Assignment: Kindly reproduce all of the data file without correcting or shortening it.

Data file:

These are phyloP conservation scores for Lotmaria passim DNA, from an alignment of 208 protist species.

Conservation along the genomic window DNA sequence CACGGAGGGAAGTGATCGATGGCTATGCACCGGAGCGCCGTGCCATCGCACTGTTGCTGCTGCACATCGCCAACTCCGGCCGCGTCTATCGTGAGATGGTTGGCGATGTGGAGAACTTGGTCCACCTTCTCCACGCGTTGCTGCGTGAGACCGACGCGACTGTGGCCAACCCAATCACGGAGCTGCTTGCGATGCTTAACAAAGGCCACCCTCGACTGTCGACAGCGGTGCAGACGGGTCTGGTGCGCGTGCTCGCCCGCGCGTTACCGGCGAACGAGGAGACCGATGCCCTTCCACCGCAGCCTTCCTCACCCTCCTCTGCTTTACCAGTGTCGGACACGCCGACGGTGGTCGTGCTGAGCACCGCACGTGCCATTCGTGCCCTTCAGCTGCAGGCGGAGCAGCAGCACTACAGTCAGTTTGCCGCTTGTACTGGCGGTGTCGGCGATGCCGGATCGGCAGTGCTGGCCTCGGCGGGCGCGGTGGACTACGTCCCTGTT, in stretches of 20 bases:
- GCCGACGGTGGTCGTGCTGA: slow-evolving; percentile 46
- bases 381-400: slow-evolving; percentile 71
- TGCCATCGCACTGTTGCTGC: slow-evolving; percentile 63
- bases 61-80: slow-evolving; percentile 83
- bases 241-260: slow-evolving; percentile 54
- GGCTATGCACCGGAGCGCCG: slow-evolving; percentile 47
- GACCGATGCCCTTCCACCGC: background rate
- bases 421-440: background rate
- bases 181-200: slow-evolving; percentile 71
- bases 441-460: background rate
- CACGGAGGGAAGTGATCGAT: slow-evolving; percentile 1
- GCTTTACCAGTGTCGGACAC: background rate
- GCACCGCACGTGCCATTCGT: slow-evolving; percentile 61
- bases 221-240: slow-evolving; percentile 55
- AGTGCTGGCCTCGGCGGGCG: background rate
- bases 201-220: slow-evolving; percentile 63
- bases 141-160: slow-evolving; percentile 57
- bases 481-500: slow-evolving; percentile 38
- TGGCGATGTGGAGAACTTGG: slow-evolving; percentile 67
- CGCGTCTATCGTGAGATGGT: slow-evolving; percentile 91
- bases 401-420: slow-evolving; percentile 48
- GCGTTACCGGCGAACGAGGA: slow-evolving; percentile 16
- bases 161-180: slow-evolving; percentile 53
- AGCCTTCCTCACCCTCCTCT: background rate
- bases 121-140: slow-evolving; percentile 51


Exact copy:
These are phyloP conservation scores for Lotmaria passim DNA, from an alignment of 208 protist species.

Conservation along the genomic window DNA sequence CACGGAGGGAAGTGATCGATGGCTATGCACCGGAGCGCCGTGCCATCGCACTGTTGCTGCTGCACATCGCCAACTCCGGCCGCGTCTATCGTGAGATGGTTGGCGATGTGGAGAACTTGGTCCACCTTCTCCACGCGTTGCTGCGTGAGACCGACGCGACTGTGGCCAACCCAATCACGGAGCTGCTTGCGATGCTTAACAAAGGCCACCCTCGACTGTCGACAGCGGTGCAGACGGGTCTGGTGCGCGTGCTCGCCCGCGCGTTACCGGCGAACGAGGAGACCGATGCCCTTCCACCGCAGCCTTCCTCACCCTCCTCTGCTTTACCAGTGTCGGACACGCCGACGGTGGTCGTGCTGAGCACCGCACGTGCCATTCGTGCCCTTCAGCTGCAGGCGGAGCAGCAGCACTACAGTCAGTTTGCCGCTTGTACTGGCGGTGTCGGCGATGCCGGATCGGCAGTGCTGGCCTCGGCGGGCGCGGTGGACTACGTCCCTGTT, in stretches of 20 bases:
- GCCGACGGTGGTCGTGCTGA: slow-evolving; percentile 46
- bases 381-400: slow-evolving; percentile 71
- TGCCATCGCACTGTTGCTGC: slow-evolving; percentile 63
- bases 61-80: slow-evolving; percentile 83
- bases 241-260: slow-evolving; percentile 54
- GGCTATGCACCGGAGCGCCG: slow-evolving; percentile 47
- GACCGATGCCCTTCCACCGC: background rate
- bases 421-440: background rate
- bases 181-200: slow-evolving; percentile 71
- bases 441-460: background rate
- CACGGAGGGAAGTGATCGAT: slow-evolving; percentile 1
- GCTTTACCAGTGTCGGACAC: background rate
- GCACCGCACGTGCCATTCGT: slow-evolving; percentile 61
- bases 221-240: slow-evolving; percentile 55
- AGTGCTGGCCTCGGCGGGCG: background rate
- bases 201-220: slow-evolving; percentile 63
- bases 141-160: slow-evolving; percentile 57
- bases 481-500: slow-evolving; percentile 38
- TGGCGATGTGGAGAACTTGG: slow-evolving; percentile 67
- CGCGTCTATCGTGAGATGGT: slow-evolving; percentile 91
- bases 401-420: slow-evolving; percentile 48
- GCGTTACCGGCGAACGAGGA: slow-evolving; percentile 16
- bases 161-180: slow-evolving; percentile 53
- AGCCTTCCTCACCCTCCTCT: background rate
- bases 121-140: slow-evolving; percentile 51